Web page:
Everyone came from different backgrounds and had different experiences, resulting in the various views and responses from the jurors in the play. Some votes were based on evidence, but some were derived from their own biases. When asked to discuss the facts and defend his vote of guilty, all Juror Seven was able to throw out was the boys’ past. “Look at the kid’s record. At fifteen he was in reform school. He stole a car. He’s been arrested for mugging. He was picked up for knife-fighting. I think they said he stabbed somebody in the arm.” (Rose 558). It was evident here that he had already labeled the boy as a delinquent. His statement caused Juror Eight to comment about his own past: “You’re right. It’s the kids. The way they are-you know? They don’t listen...I’ve got a kid...When he was fifteen he hit me in the face...Rotten kid!” (Rose 558). The fact that he had a broken and unhealthy relationship with own son impaired his ability to make impartial and unbiased decisions and assumptions. He immediately assumed that his son and the boy on trial were the same because of their being teenagers. Here, Rose shows us that even small matters, such as merely knowing one’s age, can easily create prejudiced opinions. In the end, I found that Juror Three never really had any reasonable points or a rational argument. He was not fighting for justice; he was fighting for his pride.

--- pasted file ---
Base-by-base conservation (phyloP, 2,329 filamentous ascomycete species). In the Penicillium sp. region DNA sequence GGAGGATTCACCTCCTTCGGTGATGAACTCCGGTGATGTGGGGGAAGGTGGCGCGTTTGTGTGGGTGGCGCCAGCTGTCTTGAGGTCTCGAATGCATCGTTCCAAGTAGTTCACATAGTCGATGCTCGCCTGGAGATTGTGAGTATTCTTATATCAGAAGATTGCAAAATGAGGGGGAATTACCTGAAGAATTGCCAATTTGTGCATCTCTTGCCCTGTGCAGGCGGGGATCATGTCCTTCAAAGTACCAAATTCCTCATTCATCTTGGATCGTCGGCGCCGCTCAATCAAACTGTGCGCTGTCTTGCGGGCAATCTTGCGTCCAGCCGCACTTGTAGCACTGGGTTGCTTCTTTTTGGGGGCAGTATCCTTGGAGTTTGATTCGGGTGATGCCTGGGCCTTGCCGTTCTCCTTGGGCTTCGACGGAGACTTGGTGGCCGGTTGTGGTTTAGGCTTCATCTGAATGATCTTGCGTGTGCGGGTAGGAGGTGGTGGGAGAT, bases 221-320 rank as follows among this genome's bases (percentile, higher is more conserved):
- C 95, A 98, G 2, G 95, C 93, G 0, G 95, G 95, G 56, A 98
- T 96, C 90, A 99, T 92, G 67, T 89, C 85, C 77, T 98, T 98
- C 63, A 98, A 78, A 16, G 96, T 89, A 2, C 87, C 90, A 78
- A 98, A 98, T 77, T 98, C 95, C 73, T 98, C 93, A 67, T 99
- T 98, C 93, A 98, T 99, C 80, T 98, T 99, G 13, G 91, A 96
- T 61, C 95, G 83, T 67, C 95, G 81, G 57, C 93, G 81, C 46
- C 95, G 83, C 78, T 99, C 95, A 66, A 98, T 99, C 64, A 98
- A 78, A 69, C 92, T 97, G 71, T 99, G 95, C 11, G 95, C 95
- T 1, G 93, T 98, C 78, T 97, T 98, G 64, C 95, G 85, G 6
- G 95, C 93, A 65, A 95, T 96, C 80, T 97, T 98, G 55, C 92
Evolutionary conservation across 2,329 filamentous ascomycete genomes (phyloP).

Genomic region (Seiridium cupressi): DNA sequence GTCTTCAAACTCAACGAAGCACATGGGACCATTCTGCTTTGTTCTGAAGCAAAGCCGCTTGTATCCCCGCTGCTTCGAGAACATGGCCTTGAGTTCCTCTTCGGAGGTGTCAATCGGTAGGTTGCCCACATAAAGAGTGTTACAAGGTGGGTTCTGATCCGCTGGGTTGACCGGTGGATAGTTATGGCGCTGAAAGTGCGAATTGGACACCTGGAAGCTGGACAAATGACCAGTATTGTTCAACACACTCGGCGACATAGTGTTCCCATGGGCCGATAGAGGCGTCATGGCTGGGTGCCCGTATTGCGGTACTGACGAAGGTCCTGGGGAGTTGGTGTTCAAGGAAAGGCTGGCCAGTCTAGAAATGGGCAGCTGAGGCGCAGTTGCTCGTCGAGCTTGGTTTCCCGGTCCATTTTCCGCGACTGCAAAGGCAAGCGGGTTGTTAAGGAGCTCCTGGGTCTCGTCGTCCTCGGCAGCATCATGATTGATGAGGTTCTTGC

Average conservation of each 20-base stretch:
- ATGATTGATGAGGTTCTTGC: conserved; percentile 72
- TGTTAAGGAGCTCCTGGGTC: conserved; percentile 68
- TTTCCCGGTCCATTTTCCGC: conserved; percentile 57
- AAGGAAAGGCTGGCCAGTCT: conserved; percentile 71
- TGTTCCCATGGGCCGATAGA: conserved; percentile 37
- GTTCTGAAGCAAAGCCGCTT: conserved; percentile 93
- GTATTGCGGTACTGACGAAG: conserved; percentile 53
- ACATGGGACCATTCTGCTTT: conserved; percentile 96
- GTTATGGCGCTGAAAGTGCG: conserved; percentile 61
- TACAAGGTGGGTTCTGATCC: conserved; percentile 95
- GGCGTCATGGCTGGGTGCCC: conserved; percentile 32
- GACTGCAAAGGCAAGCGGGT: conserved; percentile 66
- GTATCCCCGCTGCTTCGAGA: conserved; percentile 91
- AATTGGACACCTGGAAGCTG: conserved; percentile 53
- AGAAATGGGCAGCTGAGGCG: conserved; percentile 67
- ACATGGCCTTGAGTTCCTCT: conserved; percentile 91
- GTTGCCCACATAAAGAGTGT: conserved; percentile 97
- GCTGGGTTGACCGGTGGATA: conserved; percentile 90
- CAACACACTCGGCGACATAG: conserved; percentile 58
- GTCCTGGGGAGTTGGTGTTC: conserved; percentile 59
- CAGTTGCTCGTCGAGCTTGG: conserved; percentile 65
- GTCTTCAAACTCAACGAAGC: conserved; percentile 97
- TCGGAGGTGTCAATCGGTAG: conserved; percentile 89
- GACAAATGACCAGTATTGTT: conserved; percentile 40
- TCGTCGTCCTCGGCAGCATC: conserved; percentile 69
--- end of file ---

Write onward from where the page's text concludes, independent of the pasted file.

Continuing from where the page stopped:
People can’t help but be biased. Humans instinctively make judgements towards others upon what they have heard, seen or experienced. Towards the end of Act III of the play, most of the jurors have been convinced that the boy on trial is innocent, although jurors number three, four, and ten continue to defend their vote in favor of the boy being guilty. Ten finally breaks and shares his opinion. “Look, you know how those people lie...they don’t know what the truth is...don’t need any big reason to kill someone...they get drunk...violent!” (Rose 585). Earlier in the play, he also argues: “Look at the kind of people they are--you know them.” (Rose 554). With these kind of prejudice-tinted views, one’s judgement becomes clouded, and they lose the ability to decipher right from wrong, and justice from biases. Juror number Ten bases his vote on his belief that all impoverished people are ill-mannered alcoholics that have no social perception whatsoever. He also refers to them as “they”, as if they were of a different being. The man is convinced that they are oblivious of the importance and worth of life. His view doesn’t pertain to the evidence at all; it only reflects his unjust supposition towards those of the lower class. Rose conveys that there will be bias in the jury room no matter what. Personal opinions and problems will continue to affect and